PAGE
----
Bye weeks can typically be viewed in two ways - either they can slow down a team that has started off fast or they can help a team that has yet to find a rhythm by giving it two weeks to regroup and refocus.
At the beginning of the season, if someone would have asked me which category the Vikings would fall into going into their bye week, I would have quickly replied to the first option. Hindsight being 20/20, however, I am glad nobody asked.
The Vikings easily fall into the latter category. Undefeated teams like Tampa Bay, Indianapolis and Cinncinatti definately fall into the first catagory.
Their bye weeks, however, don't come until week seven, week eight and week ten, respectively. This allows them to continue to surge during the early season and rack up wins on their way to the playoffs.
The Vikings, however, should be ecstatic that their bye has come. They need every moment to come to terms with what can only be put as a harsh dissapointment.
Not only do the Vikes need time to regroup and figure out why they have gone from a perennial NFC powerhouse to the doghouse in four short weeks, but they also need the time desperately to heal from injuries that plauge most of the starting lineup.
Everyone seems to have some sort of injury. I even heard that the towel boy strained his hamstring and is listed as doubtful for the Oct. 16 game against Chicago.
Defensively, Darren Sharper, Brian Williams, Kenechi Udeze, Lance Johnstone, E.J. Henderson and Sam Cowart were all listed on the injury report going into week four.
On the other side of the ball, Nate Burleson, Moe Williams, Meweldee Moore and now Daunte Culpepper are all injured and thanking the football Gods for a week five bye.
With any other team, this season would most certainly be considered a lost cause. That is not the case in Minny, though, because the homely Vikes dwell in the NFC North division. A division that is so lackluster, the Storm Lake Tornadoes would have a shot at the division title.
The Chicago Bears haven't been able to find a steady quarterback since Jim McMahon and his shades graced the field, and Detroit's best option at QB at this point in the season may be an injured Jeff Garcia.
Green Bay has fallen from grace so fast that even John Madden is having a hard time finding good things to say about Brett Favre.
The Vikings are not faring much better, but in such a weak division and the soft schedule that is forthcomming, the purple and gold have to be optimistic that they can still win their division.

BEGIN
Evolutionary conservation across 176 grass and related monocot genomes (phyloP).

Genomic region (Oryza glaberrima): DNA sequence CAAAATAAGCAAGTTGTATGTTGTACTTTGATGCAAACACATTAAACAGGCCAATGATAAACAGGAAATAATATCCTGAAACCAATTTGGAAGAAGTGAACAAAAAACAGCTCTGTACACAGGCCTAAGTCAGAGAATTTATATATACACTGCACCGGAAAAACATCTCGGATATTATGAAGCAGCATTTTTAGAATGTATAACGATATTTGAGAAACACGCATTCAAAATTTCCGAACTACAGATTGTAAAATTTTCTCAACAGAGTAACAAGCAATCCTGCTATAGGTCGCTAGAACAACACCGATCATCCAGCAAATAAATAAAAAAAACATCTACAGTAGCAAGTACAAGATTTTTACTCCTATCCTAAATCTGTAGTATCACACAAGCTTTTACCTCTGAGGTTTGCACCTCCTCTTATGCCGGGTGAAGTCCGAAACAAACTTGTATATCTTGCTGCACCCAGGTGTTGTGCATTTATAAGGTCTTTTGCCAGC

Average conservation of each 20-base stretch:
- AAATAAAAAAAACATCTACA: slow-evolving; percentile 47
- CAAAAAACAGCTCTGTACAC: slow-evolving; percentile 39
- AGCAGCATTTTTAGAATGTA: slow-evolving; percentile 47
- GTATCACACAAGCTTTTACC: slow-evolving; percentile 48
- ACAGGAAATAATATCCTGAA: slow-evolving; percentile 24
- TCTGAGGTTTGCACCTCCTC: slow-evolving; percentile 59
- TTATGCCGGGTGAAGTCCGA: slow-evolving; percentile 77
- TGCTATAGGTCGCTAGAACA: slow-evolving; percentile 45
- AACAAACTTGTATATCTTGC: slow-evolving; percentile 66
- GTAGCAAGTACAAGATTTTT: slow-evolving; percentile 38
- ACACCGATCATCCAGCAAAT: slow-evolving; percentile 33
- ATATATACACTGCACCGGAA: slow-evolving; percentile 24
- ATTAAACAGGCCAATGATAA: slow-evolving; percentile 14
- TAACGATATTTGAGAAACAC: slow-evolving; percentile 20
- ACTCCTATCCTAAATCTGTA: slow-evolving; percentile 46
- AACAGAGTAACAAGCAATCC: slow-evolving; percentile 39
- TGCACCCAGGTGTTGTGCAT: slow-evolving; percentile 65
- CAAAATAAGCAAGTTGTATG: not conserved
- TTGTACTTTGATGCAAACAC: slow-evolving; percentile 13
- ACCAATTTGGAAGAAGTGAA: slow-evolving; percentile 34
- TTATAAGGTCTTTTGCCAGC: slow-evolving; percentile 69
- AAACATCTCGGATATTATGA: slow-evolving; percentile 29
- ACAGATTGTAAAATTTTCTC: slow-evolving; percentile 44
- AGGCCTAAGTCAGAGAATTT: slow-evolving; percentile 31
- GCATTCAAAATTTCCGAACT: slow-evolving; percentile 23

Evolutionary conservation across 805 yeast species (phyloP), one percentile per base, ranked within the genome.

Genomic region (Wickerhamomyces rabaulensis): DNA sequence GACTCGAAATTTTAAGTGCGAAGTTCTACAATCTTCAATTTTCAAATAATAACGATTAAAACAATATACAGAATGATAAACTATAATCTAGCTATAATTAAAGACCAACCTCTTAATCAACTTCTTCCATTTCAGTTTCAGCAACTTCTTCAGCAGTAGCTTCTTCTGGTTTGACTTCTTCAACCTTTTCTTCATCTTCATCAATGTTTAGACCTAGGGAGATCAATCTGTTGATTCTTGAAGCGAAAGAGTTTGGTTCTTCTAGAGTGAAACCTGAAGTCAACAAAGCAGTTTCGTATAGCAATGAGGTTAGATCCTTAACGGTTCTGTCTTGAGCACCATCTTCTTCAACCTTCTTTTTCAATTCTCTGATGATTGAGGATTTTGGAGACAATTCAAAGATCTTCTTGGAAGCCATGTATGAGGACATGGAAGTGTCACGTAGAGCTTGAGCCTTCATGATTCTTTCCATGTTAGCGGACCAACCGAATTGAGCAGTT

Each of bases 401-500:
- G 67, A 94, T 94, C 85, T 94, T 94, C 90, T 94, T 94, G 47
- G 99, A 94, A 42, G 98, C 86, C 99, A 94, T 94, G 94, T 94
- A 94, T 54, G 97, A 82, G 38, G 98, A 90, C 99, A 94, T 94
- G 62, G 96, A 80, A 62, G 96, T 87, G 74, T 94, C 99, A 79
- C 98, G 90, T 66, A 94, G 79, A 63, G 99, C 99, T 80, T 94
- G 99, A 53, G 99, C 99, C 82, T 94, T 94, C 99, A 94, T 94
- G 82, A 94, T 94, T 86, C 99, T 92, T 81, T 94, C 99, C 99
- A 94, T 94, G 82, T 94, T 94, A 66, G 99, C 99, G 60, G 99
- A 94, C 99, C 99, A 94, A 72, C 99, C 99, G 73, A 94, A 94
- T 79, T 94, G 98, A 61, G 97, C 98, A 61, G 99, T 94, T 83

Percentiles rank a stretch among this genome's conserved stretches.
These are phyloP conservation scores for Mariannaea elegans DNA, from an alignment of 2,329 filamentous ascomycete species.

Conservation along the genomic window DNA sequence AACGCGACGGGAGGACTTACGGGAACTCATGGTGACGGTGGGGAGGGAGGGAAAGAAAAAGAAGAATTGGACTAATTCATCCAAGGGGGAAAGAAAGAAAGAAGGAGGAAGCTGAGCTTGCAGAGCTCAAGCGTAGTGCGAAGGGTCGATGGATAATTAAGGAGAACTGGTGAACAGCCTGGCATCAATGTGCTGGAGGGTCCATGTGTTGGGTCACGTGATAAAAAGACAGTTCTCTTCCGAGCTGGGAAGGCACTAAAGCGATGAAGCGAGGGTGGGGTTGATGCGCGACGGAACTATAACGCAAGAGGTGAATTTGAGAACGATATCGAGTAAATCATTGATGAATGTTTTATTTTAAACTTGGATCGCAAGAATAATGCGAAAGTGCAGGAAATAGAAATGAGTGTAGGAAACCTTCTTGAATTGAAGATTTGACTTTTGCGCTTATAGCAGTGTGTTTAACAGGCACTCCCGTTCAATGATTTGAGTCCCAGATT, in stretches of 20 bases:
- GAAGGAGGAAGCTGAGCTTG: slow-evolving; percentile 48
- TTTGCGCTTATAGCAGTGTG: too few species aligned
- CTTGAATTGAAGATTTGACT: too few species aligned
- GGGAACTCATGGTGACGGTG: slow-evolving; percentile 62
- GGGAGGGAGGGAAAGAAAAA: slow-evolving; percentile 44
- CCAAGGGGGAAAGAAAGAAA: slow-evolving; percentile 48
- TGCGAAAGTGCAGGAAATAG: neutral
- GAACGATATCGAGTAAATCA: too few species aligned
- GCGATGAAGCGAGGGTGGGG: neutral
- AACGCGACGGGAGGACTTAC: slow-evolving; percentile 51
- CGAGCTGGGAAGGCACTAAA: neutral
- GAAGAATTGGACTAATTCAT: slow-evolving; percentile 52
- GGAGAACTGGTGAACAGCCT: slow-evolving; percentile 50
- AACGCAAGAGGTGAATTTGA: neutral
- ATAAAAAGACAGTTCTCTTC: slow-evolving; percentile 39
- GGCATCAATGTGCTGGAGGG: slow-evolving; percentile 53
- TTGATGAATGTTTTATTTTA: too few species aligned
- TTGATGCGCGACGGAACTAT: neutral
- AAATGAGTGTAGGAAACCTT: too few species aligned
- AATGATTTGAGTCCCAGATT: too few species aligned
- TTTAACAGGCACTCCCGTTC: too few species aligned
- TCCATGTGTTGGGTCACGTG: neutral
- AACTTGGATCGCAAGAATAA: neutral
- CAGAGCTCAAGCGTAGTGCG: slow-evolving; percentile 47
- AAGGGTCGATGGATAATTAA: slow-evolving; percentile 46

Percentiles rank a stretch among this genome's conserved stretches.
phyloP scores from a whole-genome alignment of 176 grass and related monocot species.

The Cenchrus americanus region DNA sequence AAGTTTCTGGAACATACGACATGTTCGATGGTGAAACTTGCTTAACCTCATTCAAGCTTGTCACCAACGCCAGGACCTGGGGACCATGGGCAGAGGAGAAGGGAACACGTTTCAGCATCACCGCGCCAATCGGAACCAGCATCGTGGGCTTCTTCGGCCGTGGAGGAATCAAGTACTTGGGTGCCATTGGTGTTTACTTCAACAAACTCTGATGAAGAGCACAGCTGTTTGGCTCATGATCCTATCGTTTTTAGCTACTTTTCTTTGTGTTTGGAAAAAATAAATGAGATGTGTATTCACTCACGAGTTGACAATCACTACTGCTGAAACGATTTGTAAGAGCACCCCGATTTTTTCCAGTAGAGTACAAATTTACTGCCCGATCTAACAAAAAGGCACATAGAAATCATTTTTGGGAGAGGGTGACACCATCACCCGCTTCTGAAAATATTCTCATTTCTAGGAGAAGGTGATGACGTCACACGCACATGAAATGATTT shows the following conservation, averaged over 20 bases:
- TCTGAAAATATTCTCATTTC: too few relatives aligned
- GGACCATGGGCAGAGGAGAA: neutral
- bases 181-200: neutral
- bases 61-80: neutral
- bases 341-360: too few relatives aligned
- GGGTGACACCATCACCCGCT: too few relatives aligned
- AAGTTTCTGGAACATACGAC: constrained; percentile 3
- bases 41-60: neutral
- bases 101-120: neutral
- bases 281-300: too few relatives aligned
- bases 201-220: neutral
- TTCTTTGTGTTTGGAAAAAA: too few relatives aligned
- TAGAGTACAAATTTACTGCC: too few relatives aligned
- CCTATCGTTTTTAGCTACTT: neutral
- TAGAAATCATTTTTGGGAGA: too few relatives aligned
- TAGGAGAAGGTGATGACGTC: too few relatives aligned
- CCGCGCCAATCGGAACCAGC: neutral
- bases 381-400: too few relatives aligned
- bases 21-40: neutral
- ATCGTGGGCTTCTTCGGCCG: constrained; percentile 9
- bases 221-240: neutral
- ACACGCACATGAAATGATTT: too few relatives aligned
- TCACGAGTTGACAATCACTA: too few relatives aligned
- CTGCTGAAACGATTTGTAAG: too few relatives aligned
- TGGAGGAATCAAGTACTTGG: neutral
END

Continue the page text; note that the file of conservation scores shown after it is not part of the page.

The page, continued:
That has to be the ultimate goal for the team at this point. Not only would the division win boost the confidence of this club going into next season, but it would automatically give them a playoff spot, and with just a couple of extra wins, possibly a home game or two.
The NFC itself as a whole is not very good either. Tampa Bay and Washington are the only undefeated teams, and it is just a matter of time before Dan Snyder's team completely implodes.
That leaves three teams to claim the top spot in the NFC. The usual two are Atlanta and Philadelphia. Philly has looked vunerable at times and I'm convinced that they are beatable within the NFC. Atlanta is decent but is truly one-dimensional, which weighs heavily on their chances to beat anyone deep in the playoffs.
The other team is Tampa Bay. With an impressive young group on offense and a solid defense, the Bucs have been playing solid football. How long can Brian Griese and Carnell Willams keep up this run. That will determine if they are legitimate contenders or just pretenders.
Which leads me to my point. With no team clearly grasping the reigns of the NFC, there is room for any team to sneak up and snatch it.
It will take a lot of work on the Vikes' behalf, but if some of the injuries can heal and the team can start to gel, they have just as good a chance to make a playoff run as any other team in the NFC. We'll see if the bye week came at the right time.